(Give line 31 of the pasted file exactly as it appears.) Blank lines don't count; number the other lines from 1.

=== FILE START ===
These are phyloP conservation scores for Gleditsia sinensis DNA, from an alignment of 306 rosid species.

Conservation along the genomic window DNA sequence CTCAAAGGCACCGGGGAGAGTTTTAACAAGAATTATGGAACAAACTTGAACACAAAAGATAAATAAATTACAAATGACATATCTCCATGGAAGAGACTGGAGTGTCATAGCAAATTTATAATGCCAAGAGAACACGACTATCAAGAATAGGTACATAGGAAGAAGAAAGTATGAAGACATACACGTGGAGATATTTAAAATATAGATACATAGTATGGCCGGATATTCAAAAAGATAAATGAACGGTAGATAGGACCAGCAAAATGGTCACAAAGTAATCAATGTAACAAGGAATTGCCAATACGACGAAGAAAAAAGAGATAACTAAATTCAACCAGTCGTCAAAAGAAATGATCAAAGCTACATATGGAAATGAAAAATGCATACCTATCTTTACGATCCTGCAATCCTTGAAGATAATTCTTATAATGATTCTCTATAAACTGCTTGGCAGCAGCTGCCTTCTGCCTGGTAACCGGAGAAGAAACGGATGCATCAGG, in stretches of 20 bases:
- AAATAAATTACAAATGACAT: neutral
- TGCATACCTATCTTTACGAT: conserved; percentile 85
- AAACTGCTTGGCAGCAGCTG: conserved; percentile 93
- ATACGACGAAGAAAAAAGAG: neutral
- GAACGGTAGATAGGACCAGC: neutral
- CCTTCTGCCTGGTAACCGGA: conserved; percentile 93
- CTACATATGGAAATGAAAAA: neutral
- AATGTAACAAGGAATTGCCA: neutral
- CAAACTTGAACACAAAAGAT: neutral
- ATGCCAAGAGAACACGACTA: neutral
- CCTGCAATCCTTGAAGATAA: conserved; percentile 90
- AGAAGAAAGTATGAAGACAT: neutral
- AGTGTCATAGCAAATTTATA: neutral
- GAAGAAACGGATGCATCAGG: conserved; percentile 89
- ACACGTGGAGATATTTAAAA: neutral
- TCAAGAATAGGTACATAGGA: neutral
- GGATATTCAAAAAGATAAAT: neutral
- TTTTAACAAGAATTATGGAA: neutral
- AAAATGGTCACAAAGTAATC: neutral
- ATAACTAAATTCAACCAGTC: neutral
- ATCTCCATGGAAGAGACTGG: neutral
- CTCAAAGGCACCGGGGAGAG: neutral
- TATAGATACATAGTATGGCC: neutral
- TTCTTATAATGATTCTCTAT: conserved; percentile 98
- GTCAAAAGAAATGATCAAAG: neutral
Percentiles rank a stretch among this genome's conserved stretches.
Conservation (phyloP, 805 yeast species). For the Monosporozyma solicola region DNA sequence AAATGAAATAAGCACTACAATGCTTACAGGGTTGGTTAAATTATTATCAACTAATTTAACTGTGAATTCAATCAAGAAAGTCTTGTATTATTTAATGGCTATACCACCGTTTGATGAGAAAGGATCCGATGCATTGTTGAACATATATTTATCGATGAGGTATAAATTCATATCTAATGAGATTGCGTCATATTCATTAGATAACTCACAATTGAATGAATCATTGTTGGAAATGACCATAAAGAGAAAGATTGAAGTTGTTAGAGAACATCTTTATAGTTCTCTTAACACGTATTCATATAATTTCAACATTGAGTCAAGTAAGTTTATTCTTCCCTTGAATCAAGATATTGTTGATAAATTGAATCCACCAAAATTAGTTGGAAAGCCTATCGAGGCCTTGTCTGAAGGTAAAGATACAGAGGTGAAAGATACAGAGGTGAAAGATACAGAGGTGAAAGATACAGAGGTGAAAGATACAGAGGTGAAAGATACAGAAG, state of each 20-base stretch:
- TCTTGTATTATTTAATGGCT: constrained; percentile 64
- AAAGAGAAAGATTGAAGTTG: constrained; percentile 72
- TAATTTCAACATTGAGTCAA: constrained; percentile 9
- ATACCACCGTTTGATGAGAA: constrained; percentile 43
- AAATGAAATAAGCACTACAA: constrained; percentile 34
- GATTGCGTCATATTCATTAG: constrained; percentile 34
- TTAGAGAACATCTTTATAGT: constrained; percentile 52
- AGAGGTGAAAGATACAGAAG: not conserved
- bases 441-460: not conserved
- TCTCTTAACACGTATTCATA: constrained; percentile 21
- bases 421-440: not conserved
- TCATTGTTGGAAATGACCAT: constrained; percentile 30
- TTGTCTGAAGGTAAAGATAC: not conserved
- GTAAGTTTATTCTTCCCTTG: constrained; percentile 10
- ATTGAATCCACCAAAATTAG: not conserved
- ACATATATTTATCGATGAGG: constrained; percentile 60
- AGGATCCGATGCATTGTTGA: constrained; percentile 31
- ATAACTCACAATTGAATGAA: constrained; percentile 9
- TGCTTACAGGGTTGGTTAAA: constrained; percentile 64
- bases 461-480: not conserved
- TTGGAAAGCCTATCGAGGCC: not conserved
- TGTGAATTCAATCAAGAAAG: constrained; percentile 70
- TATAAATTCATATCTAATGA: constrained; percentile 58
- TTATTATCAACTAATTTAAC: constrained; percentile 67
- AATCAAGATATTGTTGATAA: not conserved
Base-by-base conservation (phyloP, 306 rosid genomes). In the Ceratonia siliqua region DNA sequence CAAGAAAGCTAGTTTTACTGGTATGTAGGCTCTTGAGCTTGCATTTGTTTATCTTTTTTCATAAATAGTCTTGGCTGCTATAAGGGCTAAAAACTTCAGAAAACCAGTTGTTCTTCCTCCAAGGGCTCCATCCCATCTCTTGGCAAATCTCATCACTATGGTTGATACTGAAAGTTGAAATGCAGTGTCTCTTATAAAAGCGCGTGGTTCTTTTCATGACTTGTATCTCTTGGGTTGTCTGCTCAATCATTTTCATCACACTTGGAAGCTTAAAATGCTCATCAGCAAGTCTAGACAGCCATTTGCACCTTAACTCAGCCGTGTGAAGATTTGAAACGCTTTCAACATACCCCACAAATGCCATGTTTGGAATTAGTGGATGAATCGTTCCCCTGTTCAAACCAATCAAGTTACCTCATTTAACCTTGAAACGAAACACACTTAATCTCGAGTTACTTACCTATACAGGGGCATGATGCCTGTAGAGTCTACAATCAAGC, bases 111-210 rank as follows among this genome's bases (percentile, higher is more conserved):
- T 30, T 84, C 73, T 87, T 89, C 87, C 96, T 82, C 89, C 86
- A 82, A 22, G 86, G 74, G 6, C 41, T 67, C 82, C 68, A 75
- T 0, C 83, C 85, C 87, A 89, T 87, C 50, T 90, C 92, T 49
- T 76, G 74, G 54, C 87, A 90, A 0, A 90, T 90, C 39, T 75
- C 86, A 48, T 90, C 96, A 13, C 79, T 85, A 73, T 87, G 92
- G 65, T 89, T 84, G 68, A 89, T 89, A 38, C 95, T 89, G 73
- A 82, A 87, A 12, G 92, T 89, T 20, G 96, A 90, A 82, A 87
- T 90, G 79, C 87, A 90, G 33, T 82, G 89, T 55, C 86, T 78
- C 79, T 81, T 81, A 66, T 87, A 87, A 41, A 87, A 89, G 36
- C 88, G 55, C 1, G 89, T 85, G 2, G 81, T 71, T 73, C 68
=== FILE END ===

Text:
- AAAGAGAAAGATTGAAGTTG: constrained; percentile 72